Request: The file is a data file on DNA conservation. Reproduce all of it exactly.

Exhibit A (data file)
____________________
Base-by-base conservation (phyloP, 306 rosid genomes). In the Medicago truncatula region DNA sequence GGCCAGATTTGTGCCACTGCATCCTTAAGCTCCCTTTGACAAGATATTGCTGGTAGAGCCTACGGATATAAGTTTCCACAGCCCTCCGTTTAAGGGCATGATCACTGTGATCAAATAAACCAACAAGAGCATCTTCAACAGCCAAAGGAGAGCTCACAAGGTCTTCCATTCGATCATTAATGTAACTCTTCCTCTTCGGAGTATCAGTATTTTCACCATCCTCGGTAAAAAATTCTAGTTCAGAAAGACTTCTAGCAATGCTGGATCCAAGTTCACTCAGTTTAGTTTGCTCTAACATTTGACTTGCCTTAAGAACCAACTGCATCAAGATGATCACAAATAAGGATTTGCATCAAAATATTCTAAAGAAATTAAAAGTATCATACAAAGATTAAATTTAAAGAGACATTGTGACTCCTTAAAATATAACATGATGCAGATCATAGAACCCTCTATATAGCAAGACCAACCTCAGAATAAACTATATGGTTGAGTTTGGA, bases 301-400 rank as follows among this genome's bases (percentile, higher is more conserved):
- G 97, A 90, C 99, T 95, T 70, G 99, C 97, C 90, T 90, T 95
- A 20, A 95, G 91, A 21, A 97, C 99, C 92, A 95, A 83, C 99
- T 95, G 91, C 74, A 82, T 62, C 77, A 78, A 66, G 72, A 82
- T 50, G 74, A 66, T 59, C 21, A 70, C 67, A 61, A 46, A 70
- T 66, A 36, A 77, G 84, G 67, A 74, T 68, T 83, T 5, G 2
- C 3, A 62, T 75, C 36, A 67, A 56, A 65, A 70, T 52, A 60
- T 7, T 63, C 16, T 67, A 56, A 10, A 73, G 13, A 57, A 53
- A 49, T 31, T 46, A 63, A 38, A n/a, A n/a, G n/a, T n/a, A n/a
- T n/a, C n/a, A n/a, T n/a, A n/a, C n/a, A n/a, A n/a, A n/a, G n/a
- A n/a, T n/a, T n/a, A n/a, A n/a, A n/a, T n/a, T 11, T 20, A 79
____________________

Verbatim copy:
Base-by-base conservation (phyloP, 306 rosid genomes). In the Medicago truncatula region DNA sequence GGCCAGATTTGTGCCACTGCATCCTTAAGCTCCCTTTGACAAGATATTGCTGGTAGAGCCTACGGATATAAGTTTCCACAGCCCTCCGTTTAAGGGCATGATCACTGTGATCAAATAAACCAACAAGAGCATCTTCAACAGCCAAAGGAGAGCTCACAAGGTCTTCCATTCGATCATTAATGTAACTCTTCCTCTTCGGAGTATCAGTATTTTCACCATCCTCGGTAAAAAATTCTAGTTCAGAAAGACTTCTAGCAATGCTGGATCCAAGTTCACTCAGTTTAGTTTGCTCTAACATTTGACTTGCCTTAAGAACCAACTGCATCAAGATGATCACAAATAAGGATTTGCATCAAAATATTCTAAAGAAATTAAAAGTATCATACAAAGATTAAATTTAAAGAGACATTGTGACTCCTTAAAATATAACATGATGCAGATCATAGAACCCTCTATATAGCAAGACCAACCTCAGAATAAACTATATGGTTGAGTTTGGA, bases 301-400 rank as follows among this genome's bases (percentile, higher is more conserved):
- G 97, A 90, C 99, T 95, T 70, G 99, C 97, C 90, T 90, T 95
- A 20, A 95, G 91, A 21, A 97, C 99, C 92, A 95, A 83, C 99
- T 95, G 91, C 74, A 82, T 62, C 77, A 78, A 66, G 72, A 82
- T 50, G 74, A 66, T 59, C 21, A 70, C 67, A 61, A 46, A 70
- T 66, A 36, A 77, G 84, G 67, A 74, T 68, T 83, T 5, G 2
- C 3, A 62, T 75, C 36, A 67, A 56, A 65, A 70, T 52, A 60
- T 7, T 63, C 16, T 67, A 56, A 10, A 73, G 13, A 57, A 53
- A 49, T 31, T 46, A 63, A 38, A n/a, A n/a, G n/a, T n/a, A n/a
- T n/a, C n/a, A n/a, T n/a, A n/a, C n/a, A n/a, A n/a, A n/a, G n/a
- A n/a, T n/a, T n/a, A n/a, A n/a, A n/a, T n/a, T 11, T 20, A 79